RE: Review of the 2014 Ten-Year Site Plans for Florida's Electric Utilities
Dear Mr. Ellis,
The Northwest Florida Water Management District (District) has reviewed the Ten-Year Site Plans
for Gulf Power Company and the City of Tallahassee Utilities as requested in your correspondence
dated April 22, 2014. The District has no comments on the site plans at this time.
If you have any questions or if any additional information is needed, please feel free to contact us
at (850) 539-5999.
Sincerely,
Kevin R. Hayes, P.G., CPG, GISP
Chief, Bureau of Groundwater
Regulation
Y:\REG_GW\PSC 10-Year Plan Reviews 2014\PSC Ten-Year Plan Reviews- Electrical Utilities June 2014.docx
GEORGE ROBERTS
Chair
Panama City
GARY CLARK
Chipley
JERRY PATE
Vice Chair
Pensacola
JOHN ALTER
Malone
JON COSTELLO
Tallahassee
GUS ANDREWS
DeFuniak Springs
NICK PATRONIS
Panama City Beach
31
STEPHANIE BLOYD
Panama City Beach
BOSPRING
Port Saint Joe
Appendix A
2379 Broad Street, Brooksville, Florida 34604-6899
(352) 796-7211 or 1-800-423-1476 (FL only)
On the World Wide Web at WaterMatters.org
An Equal
Opportunity
Employer
Carlos Beruff
Chair, Manatee
Michael A. Babb
Vice Chair, Hillsborough
Randall S. Maggard
Secretary, Pasco
Jeffrey M. Adams
Treasurer, Pinellas
Todd Pressman
Former Chair, Pinellas
H. Paul Senft, Jr.
Former Chair, Polk
May 16, 2014
Mr. Phillip Ellis, Engineering Specialist III
Division of Engineering
Florida Public Service Commission
2540 Shumard Oak Boulevard
Tallahassee, FL 32399-0850
Bryan K. Beswick
DeSoto, Hardee, Highlands
Thomas E. Bronson
Hernando, Marion
Subject: Electric Utility 2014 Ten-Year Site Plans
Jennifer E. Closshey
Hillsborough
Wendy Griffin
Hillsborough
Dear Mr. Ellis:
George W. Mann
Polk
Vacant
Charlotte, Sarasota
Vacant
Citrus, Lake, Levy, Sumter
Blake C. Guillory
Executive Director
In response to your request, the Southwest Florida Water Management
District (District) has completed its review of the 2014 Ten-Year Site Plans
(Site Plans) for Duke Energy Florida (DEF) and Tampa Electric Company
(TECO). The District’s review is being conducted pursuant to Section
186.801(2)(e), Florida Statutes, which requires that the Public Service
Commission consider “the views of the appropriate water management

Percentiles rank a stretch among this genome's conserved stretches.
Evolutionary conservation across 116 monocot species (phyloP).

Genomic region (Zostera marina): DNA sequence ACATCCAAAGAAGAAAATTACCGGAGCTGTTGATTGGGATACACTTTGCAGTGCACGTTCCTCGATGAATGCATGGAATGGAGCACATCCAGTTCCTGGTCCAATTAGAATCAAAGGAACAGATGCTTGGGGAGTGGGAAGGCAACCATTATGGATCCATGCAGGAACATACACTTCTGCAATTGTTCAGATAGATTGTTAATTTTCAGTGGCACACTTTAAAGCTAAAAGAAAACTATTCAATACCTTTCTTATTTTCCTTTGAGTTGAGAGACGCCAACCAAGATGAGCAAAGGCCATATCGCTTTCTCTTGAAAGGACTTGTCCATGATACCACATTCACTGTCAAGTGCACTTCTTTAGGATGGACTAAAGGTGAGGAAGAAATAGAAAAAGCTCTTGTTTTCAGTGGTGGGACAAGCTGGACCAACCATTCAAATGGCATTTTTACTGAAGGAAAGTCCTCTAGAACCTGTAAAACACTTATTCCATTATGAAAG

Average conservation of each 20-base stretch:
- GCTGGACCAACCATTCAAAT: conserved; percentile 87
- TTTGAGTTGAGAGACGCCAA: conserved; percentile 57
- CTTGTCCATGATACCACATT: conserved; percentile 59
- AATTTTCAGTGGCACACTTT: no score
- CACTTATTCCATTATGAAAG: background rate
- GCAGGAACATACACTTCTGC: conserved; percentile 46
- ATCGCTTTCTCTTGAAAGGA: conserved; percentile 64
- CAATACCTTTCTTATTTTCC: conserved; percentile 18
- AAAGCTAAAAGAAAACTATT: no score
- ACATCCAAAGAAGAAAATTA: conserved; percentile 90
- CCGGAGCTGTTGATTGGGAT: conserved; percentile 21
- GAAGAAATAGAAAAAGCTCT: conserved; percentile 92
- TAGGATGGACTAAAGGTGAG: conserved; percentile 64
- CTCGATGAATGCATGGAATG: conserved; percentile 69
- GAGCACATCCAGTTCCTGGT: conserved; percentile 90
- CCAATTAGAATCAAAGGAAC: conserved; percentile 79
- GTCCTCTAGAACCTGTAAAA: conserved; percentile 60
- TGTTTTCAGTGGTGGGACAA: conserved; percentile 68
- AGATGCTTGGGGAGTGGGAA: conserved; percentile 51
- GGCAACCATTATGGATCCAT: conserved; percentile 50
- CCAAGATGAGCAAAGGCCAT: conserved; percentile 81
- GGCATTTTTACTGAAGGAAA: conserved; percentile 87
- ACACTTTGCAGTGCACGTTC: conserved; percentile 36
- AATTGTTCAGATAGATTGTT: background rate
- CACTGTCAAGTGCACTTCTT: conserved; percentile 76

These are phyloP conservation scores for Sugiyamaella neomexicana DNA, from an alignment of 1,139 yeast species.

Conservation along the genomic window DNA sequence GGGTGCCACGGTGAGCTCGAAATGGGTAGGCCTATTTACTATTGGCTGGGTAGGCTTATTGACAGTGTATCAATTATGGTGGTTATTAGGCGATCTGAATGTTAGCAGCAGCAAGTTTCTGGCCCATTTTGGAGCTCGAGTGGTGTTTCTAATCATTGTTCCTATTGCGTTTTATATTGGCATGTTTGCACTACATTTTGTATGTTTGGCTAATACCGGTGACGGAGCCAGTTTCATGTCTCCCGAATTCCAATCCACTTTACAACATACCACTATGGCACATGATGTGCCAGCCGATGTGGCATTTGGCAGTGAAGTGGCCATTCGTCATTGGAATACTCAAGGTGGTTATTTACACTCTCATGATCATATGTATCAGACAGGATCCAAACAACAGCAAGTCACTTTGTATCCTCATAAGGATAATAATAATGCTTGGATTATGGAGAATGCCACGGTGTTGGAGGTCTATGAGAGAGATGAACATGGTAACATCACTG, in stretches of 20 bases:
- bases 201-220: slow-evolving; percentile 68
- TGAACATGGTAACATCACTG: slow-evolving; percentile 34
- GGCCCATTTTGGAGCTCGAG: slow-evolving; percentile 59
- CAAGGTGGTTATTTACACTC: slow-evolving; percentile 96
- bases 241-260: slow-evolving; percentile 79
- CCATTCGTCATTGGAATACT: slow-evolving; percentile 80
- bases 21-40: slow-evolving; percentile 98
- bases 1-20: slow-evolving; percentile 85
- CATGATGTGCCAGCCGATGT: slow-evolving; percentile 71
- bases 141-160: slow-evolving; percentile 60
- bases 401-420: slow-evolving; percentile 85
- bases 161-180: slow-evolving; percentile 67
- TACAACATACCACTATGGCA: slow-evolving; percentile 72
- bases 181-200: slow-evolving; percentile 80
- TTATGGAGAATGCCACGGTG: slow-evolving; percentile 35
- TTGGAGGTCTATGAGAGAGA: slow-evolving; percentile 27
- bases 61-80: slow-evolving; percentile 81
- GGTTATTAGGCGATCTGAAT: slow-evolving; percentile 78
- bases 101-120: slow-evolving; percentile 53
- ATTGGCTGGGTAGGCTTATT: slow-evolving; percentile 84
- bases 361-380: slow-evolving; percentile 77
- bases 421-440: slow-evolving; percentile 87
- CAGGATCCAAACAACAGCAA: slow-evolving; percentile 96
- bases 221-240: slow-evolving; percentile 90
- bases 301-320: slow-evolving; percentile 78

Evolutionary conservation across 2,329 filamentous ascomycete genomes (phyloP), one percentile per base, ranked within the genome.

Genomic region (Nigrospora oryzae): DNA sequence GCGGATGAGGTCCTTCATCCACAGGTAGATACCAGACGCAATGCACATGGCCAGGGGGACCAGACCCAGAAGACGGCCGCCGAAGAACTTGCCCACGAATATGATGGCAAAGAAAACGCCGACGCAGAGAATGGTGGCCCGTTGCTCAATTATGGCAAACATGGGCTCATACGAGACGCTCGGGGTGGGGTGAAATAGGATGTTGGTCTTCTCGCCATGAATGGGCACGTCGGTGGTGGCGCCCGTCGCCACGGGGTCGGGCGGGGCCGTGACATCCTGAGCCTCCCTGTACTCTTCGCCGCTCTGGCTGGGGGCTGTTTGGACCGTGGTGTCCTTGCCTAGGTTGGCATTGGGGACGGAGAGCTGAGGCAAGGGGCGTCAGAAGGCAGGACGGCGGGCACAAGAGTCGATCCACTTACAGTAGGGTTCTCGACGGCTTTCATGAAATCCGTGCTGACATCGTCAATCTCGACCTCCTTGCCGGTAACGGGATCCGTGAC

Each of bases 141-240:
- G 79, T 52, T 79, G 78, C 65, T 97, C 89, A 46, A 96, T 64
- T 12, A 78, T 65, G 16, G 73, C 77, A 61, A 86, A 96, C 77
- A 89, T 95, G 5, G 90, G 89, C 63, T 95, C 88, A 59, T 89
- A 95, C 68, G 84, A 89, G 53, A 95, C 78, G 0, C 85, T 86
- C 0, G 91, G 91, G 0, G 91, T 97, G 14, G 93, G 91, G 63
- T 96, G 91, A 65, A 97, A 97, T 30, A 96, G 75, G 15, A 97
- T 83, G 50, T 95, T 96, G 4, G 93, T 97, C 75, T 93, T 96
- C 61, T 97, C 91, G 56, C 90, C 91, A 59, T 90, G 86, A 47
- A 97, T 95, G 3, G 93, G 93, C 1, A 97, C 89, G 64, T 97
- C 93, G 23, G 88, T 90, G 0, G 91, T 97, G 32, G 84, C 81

district as to the availability of water and its recommendation as to the use
by the proposed plant of salt water or fresh water for cooling purposes.”
Please note that, pursuant to Section II.A.1.f of the current Operating
Agreement between the Florida Department of Environmental Protection
(DEP) and the District concerning the division of responsibility for
management and storage of surface waters regulation and wetland resource
regulation under Chapter 373, Part IV, Florida Statutes, the DEP is
responsible for conducting the Environmental Resource Permit-related
review and for taking final agency action for power plants, electrical
distribution and transmission lines, and other facilities related to the
production, transmission, and distribution of electricity.
Both DEF and TECO indicate in their Site Plans that new generating
facilities are proposed within the ten-year planning horizon. The Site Plan
for DEF indicates that new combined cycle units are proposed in 2018 and
2021 adjacent to the Crystal River Site and at an undesignated site,
respectively. The Site Plan for TECO indicates that conversion of the Polk
Power Station’s simple cycle combustion turbines (Units 2-5) to a natural
32
Appendix A
Mr. Phillip Ellis, Engineering Specialist III
May 16, 2014
Page 2
gas combined cycle unit is proposed in 2017. In addition, a new combustion turbine is
proposed in 2020 at an undesignated site.
Based on the information provided in the Site Plans, the District offers the following
technical assistance comments for your consideration:
1) During the site certification or permitting process, consideration must be given to
the lowest quality water available which is acceptable for the proposed use. If a
lower quality water is available and is environmentally, technically and
economically feasible for all or a portion of the proposed use, this lower quality
water must be used.
2) For new generating facilities proposed in the southern and much of the central
portions of the District, there are additional water use constraints. These areas
have been designated as Water Use Caution Areas. This designation has
occurred in response to water resource impacts, such as salt water intrusion,
lowered water levels in lakes and wetlands, and reduced stream flows, which
have been caused by excessive ground water withdrawals. Regional recovery
strategies are being implemented to address these adverse water resource
impacts. Consequently, the District has heightened concerns regarding potential
impacts due to additional water withdrawals.
3) The most water conserving practices must be used in all processes and
components of the power plant’s water use that are environmentally, technically
and economically feasible for the activity, including reducing water losses,
recycling, and reuse.
We appreciate this opportunity to participate in the review process. If you have any
questions or require further assistance, please do not hesitate to contact me at (352)
796-7211, extension 4790, or [email protected]
Sincerely,
James J. Golden, AICP
Senior Planner
JG
33
Appendix A
34
Appendix A
Local Governments
• Leon County
• Suwannee County
35
Appendix A
36
Appendix A
37
Attachment 3
A R E P O R T TO T H E